Protein C is activated by thrombin, in the presence of an endothelial cell cofactor (thrombomodulin), to form the active enzyme, activated protein C (APC). APC functions as an anticoagulant by proteolytically inactivating the activated forms of coagulation factors V and VIII (factors Va and VIIIa). APC also enhances fibrinolysis by inactivating plasminogen activator inhibitor (PAI-1).

 

Expression of the anticoagulant activity of APC is enhanced by a cofactor, protein S, another vitamin K-dependent plasma protein.

 

Pathophysiology:

Congenital homozygous protein C deficiency results in a severe thrombotic diathesis, evident in the neonatal period and resembling purpura fulminans.

 

Congenital heterozygous protein C deficiency may predispose to thrombotic events, primarily venous thromboembolism. Arterial thrombosis (stroke, myocardial infarction, etc) may occur. Some individuals with hereditary heterozygous protein C deficiency may have no personal or family history of thrombosis and may or may not be at increased risk.

 

The 2 types of hereditary heterozygous protein C deficiencies that are recognized are:

-Type I (concordantly decreased protein C function and antigen)

-Type II (decreased protein C function with normal antigen)

 

Acquired deficiency of protein C may occur in association with:

-Vitamin K deficiency

-Oral anticoagulation with Coumadin compounds

-Liver disease

-Intravascular coagulation and fibrinolysis/disseminated intravascular coagulation (ICF/DIC)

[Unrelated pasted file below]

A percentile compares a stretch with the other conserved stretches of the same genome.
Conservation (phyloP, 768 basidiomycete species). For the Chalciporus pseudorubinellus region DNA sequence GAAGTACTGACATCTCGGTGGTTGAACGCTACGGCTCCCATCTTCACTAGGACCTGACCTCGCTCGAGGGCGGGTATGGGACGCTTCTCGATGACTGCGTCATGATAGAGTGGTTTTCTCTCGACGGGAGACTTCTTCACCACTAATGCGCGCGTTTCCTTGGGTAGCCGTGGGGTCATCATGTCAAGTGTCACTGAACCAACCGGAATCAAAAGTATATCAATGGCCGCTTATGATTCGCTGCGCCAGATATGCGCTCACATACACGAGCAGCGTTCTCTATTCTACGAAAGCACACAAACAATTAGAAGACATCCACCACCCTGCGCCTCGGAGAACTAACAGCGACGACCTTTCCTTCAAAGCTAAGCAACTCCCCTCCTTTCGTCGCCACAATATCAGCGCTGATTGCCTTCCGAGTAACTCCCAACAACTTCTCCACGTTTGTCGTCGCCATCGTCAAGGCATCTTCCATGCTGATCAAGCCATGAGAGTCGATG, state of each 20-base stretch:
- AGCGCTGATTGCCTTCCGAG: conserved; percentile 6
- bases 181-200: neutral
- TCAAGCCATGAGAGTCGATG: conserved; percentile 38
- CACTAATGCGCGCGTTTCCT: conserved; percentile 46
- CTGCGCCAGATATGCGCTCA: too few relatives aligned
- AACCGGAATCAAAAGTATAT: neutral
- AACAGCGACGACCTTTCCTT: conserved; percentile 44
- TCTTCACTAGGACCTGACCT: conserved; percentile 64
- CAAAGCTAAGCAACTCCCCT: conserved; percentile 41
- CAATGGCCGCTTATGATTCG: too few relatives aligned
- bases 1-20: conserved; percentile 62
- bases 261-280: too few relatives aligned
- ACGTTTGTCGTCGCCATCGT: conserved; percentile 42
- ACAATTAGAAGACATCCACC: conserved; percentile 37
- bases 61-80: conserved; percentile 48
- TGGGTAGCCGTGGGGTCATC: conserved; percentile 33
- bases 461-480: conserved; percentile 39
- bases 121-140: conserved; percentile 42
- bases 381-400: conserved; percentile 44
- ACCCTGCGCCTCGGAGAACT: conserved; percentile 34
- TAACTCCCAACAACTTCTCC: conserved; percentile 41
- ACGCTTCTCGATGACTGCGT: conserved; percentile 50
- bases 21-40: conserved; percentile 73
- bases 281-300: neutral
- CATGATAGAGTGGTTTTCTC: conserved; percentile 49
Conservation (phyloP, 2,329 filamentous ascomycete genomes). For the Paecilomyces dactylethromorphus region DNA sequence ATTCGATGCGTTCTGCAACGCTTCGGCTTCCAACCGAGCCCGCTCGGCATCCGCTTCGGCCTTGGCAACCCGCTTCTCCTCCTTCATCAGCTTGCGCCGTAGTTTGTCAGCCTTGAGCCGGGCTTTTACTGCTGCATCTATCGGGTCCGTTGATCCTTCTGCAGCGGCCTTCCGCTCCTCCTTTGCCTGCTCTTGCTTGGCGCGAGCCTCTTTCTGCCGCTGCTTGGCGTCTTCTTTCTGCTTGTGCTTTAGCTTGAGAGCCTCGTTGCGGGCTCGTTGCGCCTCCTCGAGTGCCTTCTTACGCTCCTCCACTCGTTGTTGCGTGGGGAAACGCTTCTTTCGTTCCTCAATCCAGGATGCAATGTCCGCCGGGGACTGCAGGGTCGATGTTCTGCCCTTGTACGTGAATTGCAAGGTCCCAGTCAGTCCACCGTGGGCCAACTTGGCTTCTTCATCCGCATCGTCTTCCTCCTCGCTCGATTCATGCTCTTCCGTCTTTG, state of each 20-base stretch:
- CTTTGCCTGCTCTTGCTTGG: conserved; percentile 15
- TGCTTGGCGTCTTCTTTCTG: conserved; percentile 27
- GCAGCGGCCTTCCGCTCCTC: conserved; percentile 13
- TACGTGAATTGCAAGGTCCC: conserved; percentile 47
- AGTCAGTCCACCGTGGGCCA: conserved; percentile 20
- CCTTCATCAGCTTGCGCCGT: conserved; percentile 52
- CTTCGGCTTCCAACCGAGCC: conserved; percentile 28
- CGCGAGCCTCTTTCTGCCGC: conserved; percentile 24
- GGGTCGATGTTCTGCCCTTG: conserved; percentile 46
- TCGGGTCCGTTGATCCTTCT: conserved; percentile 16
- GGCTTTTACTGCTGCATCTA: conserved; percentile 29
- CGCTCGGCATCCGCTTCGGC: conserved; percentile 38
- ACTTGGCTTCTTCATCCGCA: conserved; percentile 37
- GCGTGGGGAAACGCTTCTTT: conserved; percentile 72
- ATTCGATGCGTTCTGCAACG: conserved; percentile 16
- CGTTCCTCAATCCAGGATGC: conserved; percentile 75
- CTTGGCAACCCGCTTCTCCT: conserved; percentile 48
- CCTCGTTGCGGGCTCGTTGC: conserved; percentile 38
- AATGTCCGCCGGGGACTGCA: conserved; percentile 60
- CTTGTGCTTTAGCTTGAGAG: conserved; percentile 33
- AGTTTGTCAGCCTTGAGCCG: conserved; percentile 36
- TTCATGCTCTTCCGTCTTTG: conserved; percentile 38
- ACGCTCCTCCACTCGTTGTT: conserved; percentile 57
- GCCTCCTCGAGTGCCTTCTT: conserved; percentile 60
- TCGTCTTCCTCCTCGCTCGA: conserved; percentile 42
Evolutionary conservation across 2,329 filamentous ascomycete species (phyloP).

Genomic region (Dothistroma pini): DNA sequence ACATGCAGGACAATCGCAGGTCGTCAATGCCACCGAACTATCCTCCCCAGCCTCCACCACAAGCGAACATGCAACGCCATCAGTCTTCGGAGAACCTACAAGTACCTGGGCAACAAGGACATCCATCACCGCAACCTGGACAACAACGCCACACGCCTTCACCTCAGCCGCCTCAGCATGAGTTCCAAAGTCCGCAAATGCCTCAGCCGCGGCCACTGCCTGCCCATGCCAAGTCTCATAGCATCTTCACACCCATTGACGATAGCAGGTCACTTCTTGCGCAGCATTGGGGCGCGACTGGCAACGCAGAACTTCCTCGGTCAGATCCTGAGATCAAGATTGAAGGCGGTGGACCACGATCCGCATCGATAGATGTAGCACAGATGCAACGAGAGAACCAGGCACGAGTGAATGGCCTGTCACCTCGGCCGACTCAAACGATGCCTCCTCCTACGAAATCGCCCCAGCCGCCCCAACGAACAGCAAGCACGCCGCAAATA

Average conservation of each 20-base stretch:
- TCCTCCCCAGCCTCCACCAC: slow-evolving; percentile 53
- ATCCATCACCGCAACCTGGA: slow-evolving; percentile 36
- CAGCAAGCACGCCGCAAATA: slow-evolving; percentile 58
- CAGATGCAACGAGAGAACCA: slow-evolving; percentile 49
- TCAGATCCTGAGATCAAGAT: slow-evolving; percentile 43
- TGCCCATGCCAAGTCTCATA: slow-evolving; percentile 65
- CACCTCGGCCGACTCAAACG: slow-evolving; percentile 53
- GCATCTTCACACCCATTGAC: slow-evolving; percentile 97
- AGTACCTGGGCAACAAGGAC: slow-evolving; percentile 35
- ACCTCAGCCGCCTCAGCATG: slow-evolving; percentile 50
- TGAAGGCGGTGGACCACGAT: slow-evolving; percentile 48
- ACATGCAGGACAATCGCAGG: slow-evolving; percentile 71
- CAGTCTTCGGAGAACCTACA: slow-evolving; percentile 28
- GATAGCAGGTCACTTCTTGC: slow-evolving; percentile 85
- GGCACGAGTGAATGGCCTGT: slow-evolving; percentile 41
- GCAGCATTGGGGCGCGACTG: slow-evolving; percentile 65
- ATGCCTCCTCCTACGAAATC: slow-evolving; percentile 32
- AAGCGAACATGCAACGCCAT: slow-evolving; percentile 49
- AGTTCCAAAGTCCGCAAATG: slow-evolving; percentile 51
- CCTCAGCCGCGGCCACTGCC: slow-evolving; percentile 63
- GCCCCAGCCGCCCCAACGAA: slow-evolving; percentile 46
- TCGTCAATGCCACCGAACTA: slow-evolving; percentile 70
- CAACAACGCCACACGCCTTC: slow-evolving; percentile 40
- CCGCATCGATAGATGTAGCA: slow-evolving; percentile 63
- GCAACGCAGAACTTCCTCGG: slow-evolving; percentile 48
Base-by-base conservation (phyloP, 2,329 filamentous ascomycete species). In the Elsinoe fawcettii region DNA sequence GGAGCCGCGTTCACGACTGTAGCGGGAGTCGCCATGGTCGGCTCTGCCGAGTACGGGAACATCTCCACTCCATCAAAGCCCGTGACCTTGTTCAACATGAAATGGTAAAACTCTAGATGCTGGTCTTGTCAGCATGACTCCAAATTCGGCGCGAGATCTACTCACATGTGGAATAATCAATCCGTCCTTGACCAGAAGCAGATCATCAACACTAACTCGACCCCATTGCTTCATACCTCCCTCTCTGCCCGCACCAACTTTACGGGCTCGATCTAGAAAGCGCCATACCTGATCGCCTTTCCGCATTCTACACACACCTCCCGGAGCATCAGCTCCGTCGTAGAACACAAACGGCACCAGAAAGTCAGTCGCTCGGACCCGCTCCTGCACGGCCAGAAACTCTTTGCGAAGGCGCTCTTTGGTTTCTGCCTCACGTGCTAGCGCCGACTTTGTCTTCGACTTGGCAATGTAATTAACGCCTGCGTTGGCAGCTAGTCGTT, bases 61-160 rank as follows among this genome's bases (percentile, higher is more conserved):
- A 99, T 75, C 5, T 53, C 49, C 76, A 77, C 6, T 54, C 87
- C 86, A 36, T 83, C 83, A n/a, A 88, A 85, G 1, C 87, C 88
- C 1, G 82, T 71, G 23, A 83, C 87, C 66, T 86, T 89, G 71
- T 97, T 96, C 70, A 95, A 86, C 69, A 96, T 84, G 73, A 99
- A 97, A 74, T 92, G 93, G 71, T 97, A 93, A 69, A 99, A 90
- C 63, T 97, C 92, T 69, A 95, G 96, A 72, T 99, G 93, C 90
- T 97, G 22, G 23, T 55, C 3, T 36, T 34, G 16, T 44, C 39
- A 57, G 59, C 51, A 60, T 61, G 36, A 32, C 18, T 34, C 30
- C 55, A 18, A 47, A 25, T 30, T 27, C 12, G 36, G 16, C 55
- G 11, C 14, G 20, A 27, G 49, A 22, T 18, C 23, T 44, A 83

Interpretation

Values less than 70% to 75% may represent a congenital deficiency state, if acquired deficiencies can be excluded.

 

Protein C antigen and activities generally are undetectable in individuals with severe, homozygous protein C deficiency.

 

Acquired protein C deficiency is of uncertain clinical hemostatic significance.

 

The clinical significance of increased protein C is unknown.

Clinical Reference

1. Mannucci PM, Owen WG: Basic and clinical aspects of proteins C and S. In Haemostasis and Thrombosis. Second edition. Edited by AL Bloom, DP Thomas. Edinburgh, Churchill Livingstone, 1987, pp 452-464

2. Marlar RA, Mastovich S: Hereditary protein C deficiency: a review of the genetics, clinical presentation, diagnosis and treatment. Blood Coagul Fibrinolysis 1990;1:319-330

3. Marlar RA, Montgomery RR, Broekmans AW: Diagnosis and treatment of homozygous protein C deficiency. Report of the Working Party on Homozygous Protein C Deficiency of the Subcommittee on Protein C and Protein S, International Committee on Thrombosis and Haemeostasis. J Pediatr 1989;114:528-534

4. Miletrich J, Sherman L, Broze G Jr: Absence of thrombosis in subjects with heterozygous protein C deficiency. N Engl J Med 1987;317:991-996

5. Pabinger I, Allaart CF, Hermans J, et al: Hereditary protein C-deficiency: laboratory values in transmitters and guidelines for the diagnostic procedure. Report on a study of the SSC Subcommittee on Protein C and Protein S. Protein C Transmitter Study Group. Thromb Haemost 1992;68:470-474

Analytic Time

3 days

Method Name

Enzyme-Linked Immunosorbent Assay (ELISA)

Mayo Clinic Laboratories | Hematology Catalog Additional Information: